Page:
Creed II 4K Blu-ray Review
"You got everything to lose, this guy has nothing to lose."
Creed II Film Review
Ambitiously designed as a sequel to not only Creed but also Rocky IV, Creed II proves a competent TKO.Stallone returned to the Rocky franchise with a bang, a double-tap celebration alongside his return to Rambo, but whilst it was the legend's last round in the ring (unlike Rambo, which he closes out later this year), he managed to successfully transition into the mentor role for a whole new Rocky franchise - Creed. Ryan Coogler's 2015 spin-off proved surprisingly fresh and heartfelt, giving Stallone his first shot at an Oscar since he won it for the very first Rocky film, and elevating star Michael B. Jordan into the driving seat for his own familiar-but-different story of success.
Losing Coogler (who went on to direct Jordan in Black Panther), Creed II sees relatively new director Steven Caple Jr. cutting his teeth on his first major feature, with Stallone return to writing duties to forge not only a sequel to the first movie, and a further chapter in the overreaching Rocky franchise, but actually something of a direct sequel to his own Rocky IV, bringing the series' most memorable antagonist - Dolph Lundgren's Ivan Drago - back for a surprisingly well-considered tale of fathers and sons, and respect and revenge.
Creed II hardly steps outside of the franchise wheelhouse when it comes to regurgitating the basic Rocky IV plot
Just as with the first film - which was essentially a retread of Rocky, for a new generation - Creed II hardly steps outside of the general franchise wheelhouse when it comes to regurgitating the basic Rocky IV plot. It sees Drago return to the US, with his warrior-fighter son in tow - challenging Creed, the son of the boxer who he killed, to a grudge match which, unsurprisingly, ends in blood. At its core, it barely misses a standard genre beat, but as with the first movie, which heavily relied on its supporting players (not least Stallone's cancer-battling mentor) to provide a rich texture to the piece, Creed II similarly distinguishes itself in the details.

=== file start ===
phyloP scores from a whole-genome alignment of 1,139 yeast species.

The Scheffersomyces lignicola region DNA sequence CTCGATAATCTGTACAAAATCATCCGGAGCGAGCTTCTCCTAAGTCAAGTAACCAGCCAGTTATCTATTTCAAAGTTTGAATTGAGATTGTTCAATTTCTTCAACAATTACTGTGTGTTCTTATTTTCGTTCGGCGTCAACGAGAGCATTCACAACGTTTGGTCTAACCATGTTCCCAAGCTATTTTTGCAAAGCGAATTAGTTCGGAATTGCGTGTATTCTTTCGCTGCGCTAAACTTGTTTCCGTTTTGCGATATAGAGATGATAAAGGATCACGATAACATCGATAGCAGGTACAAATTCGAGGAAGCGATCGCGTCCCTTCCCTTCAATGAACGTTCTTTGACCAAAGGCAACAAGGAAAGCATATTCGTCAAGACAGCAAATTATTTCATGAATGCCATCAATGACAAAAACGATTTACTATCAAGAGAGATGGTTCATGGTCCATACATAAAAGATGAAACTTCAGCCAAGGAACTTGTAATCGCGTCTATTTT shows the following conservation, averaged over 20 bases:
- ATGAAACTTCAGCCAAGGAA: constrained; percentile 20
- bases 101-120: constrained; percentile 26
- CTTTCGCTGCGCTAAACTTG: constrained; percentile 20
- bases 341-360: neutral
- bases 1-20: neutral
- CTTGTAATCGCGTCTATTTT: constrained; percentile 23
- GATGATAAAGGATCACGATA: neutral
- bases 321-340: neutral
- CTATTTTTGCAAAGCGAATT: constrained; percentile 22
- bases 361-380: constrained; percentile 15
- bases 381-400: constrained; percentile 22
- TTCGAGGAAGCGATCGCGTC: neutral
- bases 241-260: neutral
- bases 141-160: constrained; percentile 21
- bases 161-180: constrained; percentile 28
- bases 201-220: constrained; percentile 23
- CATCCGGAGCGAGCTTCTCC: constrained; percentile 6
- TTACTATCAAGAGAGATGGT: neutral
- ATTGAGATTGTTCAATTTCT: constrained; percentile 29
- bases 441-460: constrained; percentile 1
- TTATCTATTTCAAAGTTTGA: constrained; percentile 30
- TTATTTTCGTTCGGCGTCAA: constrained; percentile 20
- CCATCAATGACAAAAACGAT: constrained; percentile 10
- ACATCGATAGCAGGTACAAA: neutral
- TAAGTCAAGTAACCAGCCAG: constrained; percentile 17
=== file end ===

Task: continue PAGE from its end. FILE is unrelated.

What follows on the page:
What makes this a more interesting tale is the development of the backstory, taking its time to give life to the new antagonists who are far from the one-dimensional villains of Rocky IV, and giving both sons a terrible legacy which haunts their every decision and overshadows every thrown punch. Stallone chooses to take a bit of a back seat here, with it something of a surprise to see Lundgren rise to the opportunity of being back on the Big Screen (twice, alongside Aquaman) for the first time - outside of the Expendables series - in decades given a poignantly tragic role which reflects the years in the aftermath of his character's loss in Rocky IV. It almost makes you pause to consider what a Drago spin-off might have been like.
Ironically, it's the fights here that struggle to escape the formula - although eight movies in and that's hardly a surprise - finding inspiration in everything from Karate Kid to Warrior to put some surprises into the mix, and delivering a solid and effective sequel which may not prove a knockout, but still wins the match on points.
Creed II 4K PictureCreed II comes to UK Ultra HD Blu-ray courtesy of Warner, who offer up what appears to be the exact same solid 4K disc that their US release was afforded, with the digitally shot footage - captured at resolutions of over 2K but capped at 2K nonetheless by the Digital Intermediate - looking frequently impressive and certainly faithful to the style of the boxing drama.
The disc presents a native 3840 x 2160p resolution image utilising the film's original theatrical aspect ratio of widescreen 2.40:1. It uses 10-bit video depth, a Wide Colour Gamut (WCG) and High Dynamic Range (HDR), as well as Dolby Vision, and is encoded using the HEVC (H.265) codec.